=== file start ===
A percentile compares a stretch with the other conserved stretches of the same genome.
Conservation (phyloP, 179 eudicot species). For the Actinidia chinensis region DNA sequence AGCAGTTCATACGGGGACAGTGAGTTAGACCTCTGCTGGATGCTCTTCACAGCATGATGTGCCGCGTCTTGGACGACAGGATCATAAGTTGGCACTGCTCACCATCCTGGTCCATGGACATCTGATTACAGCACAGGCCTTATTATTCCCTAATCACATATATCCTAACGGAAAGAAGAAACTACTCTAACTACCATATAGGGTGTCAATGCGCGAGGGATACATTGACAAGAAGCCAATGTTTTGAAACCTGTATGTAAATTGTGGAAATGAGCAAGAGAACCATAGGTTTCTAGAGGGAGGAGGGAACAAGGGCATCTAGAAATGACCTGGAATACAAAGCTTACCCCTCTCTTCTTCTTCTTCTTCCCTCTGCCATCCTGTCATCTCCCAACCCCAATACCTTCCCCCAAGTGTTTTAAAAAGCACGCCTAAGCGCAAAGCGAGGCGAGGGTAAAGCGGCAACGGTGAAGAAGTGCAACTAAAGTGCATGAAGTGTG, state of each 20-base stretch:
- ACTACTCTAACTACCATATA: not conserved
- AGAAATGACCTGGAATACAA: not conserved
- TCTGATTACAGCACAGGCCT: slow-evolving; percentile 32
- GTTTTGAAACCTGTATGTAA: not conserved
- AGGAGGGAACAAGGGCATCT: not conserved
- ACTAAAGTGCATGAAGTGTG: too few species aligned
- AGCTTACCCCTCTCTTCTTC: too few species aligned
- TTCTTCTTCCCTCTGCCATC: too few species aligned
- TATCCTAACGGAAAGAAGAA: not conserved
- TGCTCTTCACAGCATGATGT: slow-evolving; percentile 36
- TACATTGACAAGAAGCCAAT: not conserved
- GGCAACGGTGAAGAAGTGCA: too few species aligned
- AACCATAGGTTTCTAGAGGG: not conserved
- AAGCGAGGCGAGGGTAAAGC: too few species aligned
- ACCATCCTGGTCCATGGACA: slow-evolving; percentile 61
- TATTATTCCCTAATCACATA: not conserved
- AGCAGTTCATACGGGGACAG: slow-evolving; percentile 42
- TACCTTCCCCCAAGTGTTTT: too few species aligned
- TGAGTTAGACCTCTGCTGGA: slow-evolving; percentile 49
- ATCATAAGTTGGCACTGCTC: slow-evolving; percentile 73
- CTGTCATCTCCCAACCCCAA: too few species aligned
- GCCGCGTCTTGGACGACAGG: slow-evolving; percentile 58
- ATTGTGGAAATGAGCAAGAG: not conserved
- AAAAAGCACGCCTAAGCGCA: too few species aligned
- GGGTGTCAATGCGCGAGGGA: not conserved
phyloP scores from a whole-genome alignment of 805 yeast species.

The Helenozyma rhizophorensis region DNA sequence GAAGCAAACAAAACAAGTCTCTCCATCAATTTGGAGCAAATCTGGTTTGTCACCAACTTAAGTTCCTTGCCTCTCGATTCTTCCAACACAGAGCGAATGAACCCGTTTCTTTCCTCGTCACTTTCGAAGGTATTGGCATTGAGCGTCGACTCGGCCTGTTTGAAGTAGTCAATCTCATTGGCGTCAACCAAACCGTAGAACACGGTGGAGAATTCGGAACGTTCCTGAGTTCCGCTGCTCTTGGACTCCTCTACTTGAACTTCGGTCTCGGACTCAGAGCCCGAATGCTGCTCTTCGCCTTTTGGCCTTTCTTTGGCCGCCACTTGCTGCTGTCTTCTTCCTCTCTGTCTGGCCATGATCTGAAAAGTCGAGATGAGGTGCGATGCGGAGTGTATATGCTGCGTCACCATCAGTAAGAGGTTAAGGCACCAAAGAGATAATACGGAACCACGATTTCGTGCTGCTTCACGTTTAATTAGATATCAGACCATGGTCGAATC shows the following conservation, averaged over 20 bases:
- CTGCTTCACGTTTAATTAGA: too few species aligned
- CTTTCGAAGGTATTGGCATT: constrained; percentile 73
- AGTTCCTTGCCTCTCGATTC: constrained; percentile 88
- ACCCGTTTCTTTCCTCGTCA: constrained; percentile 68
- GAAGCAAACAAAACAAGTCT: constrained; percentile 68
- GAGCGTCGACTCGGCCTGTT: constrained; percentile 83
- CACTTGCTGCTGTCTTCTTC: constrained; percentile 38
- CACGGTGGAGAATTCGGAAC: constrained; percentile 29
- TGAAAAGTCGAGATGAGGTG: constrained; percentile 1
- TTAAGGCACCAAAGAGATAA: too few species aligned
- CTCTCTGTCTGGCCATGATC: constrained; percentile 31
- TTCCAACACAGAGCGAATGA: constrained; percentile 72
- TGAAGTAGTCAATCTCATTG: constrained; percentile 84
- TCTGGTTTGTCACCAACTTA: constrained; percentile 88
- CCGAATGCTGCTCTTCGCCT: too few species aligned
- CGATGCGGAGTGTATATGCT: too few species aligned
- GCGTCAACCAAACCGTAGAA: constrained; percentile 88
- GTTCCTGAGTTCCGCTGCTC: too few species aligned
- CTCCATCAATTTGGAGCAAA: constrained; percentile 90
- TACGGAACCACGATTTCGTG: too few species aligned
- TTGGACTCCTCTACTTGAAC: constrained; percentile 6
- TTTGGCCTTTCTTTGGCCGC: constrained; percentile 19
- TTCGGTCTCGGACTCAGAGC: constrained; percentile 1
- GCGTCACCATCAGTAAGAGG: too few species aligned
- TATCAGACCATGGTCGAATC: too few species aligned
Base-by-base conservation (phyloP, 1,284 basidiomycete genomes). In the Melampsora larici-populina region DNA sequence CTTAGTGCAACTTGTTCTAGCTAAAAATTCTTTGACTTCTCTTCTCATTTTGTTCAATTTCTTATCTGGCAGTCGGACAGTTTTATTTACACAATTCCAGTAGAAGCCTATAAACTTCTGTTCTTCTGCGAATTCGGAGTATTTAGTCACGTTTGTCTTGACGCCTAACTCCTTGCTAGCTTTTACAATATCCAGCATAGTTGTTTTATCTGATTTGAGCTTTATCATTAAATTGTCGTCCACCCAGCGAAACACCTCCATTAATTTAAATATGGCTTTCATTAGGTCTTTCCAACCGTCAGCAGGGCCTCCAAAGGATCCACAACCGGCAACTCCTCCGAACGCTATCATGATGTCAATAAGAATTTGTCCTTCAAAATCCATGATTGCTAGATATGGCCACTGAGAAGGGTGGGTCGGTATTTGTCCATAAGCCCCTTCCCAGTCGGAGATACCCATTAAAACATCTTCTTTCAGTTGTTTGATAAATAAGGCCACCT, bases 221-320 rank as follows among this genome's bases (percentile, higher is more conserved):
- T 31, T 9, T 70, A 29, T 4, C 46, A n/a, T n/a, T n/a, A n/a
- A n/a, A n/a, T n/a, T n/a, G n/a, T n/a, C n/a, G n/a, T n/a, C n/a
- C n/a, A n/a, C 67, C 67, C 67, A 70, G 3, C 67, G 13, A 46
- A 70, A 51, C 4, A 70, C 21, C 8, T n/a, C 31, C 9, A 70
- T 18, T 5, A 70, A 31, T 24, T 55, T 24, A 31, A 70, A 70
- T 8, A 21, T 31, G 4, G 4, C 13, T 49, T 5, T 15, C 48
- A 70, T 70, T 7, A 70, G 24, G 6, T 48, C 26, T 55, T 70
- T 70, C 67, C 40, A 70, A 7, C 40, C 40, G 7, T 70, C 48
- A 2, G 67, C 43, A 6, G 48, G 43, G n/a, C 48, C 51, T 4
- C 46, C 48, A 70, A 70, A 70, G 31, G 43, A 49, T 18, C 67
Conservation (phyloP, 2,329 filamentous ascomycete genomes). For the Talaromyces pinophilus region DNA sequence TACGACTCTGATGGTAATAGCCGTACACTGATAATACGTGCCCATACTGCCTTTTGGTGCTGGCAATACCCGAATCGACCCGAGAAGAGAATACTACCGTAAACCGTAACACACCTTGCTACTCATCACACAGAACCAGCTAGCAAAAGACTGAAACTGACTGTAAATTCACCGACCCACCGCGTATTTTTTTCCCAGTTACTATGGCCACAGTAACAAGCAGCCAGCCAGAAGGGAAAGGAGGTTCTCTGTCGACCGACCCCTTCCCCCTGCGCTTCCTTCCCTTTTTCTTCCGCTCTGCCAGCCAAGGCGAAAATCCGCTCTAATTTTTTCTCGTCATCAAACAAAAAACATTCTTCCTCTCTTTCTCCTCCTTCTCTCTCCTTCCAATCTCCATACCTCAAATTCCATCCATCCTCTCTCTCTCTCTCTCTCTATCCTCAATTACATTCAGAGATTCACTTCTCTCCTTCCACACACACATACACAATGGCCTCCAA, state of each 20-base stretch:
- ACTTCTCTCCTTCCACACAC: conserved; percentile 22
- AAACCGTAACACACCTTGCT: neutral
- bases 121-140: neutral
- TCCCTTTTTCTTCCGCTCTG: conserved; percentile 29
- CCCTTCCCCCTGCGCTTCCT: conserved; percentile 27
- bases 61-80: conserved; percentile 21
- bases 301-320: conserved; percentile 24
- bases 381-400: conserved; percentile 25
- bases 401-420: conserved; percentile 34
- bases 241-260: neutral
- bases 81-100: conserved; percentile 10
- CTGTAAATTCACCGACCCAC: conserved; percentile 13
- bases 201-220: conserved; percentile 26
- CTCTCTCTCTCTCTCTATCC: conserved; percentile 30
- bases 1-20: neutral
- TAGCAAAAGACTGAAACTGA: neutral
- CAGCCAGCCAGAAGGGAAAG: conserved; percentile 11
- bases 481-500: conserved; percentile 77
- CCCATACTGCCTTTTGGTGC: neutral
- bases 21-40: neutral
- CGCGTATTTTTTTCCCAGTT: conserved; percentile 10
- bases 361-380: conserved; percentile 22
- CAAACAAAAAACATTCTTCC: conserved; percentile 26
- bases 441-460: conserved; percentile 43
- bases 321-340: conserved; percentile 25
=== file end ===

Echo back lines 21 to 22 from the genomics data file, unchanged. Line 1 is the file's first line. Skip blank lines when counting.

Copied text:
- TGAGTTAGACCTCTGCTGGA: slow-evolving; percentile 49
- ATCATAAGTTGGCACTGCTC: slow-evolving; percentile 73